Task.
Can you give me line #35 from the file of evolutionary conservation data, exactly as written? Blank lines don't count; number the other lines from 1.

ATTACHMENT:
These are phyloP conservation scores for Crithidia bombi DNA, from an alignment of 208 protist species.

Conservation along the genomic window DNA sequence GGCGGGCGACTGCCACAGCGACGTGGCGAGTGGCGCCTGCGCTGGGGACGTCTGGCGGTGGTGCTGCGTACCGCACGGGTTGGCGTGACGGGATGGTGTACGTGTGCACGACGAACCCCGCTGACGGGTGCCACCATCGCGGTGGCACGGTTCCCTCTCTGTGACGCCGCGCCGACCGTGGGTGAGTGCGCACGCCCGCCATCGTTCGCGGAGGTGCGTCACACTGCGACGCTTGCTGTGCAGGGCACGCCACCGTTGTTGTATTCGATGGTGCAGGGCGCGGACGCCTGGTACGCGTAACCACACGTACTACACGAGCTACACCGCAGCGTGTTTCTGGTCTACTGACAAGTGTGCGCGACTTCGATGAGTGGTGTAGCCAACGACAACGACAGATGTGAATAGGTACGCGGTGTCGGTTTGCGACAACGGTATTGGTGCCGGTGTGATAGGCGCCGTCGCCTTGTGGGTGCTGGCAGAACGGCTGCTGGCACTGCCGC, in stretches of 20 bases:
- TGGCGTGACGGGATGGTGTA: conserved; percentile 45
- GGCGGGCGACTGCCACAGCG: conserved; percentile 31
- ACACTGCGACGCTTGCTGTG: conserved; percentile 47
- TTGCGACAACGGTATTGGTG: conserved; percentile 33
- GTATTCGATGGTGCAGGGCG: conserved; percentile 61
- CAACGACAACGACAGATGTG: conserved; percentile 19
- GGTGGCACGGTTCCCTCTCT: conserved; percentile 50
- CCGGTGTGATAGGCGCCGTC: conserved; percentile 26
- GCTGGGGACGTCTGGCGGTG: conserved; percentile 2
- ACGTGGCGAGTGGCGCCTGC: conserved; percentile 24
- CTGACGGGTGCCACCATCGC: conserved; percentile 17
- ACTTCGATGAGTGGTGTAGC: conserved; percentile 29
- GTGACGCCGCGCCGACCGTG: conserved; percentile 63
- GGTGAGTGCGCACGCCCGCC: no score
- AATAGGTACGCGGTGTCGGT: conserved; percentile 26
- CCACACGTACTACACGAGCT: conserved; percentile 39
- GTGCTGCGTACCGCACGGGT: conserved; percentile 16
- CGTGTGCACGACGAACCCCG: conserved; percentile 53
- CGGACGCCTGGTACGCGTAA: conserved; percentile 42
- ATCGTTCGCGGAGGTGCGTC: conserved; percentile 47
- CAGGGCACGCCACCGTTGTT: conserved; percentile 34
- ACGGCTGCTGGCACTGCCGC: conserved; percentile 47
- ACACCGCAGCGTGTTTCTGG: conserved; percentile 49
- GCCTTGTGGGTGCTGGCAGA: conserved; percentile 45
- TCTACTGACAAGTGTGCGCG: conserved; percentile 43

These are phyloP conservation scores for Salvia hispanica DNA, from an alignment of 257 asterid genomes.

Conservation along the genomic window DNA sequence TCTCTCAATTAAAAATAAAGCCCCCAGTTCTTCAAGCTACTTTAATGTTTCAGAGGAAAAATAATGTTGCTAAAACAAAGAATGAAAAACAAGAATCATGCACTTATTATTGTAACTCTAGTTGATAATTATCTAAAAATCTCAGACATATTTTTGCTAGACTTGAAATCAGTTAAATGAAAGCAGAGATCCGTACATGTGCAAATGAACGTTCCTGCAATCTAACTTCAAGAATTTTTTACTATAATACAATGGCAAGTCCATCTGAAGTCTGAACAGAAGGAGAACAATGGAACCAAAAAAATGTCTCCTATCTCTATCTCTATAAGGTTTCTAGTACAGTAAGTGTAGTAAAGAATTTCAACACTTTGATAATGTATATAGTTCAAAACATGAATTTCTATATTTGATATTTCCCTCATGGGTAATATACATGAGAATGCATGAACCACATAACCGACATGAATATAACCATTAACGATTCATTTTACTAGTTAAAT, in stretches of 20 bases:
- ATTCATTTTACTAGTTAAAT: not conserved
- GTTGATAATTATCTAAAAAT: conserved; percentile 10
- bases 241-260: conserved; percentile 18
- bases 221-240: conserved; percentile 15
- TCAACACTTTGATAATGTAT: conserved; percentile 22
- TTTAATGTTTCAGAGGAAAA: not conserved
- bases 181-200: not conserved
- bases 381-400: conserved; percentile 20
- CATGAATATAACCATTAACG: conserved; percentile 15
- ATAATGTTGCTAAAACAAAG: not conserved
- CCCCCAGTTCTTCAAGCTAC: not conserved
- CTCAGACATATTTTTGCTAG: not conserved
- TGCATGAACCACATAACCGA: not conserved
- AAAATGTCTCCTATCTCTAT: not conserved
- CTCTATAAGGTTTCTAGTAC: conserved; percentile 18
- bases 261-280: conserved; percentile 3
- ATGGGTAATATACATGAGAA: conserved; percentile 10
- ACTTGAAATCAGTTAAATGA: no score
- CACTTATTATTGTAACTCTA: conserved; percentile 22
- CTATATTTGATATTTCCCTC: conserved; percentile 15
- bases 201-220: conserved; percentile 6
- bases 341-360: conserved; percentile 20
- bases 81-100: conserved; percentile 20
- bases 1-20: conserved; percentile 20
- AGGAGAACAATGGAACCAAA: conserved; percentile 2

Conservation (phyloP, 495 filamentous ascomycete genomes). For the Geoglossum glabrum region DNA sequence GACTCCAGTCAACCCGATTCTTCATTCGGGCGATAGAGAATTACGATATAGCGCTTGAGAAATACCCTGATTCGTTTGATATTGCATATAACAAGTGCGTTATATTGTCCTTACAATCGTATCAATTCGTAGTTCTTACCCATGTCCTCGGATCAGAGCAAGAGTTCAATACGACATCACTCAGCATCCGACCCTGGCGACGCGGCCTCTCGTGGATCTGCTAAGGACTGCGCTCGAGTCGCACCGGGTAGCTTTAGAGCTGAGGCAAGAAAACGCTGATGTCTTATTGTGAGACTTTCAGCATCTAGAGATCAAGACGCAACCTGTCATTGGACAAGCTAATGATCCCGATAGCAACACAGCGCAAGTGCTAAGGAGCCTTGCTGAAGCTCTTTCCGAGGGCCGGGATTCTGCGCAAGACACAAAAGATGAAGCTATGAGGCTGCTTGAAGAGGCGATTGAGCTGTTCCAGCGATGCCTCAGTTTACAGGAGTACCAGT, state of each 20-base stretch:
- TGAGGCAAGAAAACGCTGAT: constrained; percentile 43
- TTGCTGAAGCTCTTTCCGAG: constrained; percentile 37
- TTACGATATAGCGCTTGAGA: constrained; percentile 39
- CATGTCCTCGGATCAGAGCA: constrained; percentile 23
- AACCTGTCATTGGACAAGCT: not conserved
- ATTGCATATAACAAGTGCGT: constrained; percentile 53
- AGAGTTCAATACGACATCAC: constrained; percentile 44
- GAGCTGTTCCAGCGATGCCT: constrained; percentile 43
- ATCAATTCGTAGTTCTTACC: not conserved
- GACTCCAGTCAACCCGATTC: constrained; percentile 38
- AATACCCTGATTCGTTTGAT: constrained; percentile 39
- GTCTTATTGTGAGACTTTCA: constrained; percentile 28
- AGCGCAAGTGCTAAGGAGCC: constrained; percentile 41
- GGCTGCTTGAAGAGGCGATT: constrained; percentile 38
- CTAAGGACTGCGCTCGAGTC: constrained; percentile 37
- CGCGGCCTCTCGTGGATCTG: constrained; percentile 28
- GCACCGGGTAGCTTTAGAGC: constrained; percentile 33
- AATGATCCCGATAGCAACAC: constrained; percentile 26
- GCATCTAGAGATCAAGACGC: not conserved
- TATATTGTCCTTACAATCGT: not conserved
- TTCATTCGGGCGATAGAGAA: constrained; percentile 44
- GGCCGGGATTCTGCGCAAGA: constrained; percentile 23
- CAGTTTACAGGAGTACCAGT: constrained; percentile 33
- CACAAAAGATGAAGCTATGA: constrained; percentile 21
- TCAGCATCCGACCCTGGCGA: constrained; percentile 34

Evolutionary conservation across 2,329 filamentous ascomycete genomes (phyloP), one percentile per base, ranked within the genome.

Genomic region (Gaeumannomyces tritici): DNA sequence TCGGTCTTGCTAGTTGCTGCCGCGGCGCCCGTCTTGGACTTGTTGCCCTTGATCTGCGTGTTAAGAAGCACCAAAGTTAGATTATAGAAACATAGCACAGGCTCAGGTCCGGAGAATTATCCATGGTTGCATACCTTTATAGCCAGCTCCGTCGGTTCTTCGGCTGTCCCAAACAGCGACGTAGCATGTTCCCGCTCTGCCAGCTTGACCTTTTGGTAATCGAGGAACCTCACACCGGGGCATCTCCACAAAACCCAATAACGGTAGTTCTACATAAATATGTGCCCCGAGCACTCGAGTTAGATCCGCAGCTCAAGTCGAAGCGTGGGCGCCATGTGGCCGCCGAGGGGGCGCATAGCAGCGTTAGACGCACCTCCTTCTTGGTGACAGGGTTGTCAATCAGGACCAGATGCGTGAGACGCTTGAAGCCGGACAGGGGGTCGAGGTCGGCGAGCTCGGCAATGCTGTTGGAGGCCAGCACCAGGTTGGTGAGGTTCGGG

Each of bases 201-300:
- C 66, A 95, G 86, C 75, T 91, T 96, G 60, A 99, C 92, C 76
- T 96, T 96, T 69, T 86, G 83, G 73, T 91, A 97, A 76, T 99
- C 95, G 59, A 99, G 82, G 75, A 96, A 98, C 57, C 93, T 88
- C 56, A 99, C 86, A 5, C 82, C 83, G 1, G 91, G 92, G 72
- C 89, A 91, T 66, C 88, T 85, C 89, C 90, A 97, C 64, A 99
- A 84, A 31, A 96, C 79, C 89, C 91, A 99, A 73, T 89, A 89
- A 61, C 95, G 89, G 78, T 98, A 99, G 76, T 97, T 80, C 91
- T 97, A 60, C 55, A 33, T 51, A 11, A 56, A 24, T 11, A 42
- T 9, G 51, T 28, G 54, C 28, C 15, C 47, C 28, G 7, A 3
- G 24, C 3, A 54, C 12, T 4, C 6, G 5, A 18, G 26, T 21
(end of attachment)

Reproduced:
- TTTAATGTTTCAGAGGAAAA: not conserved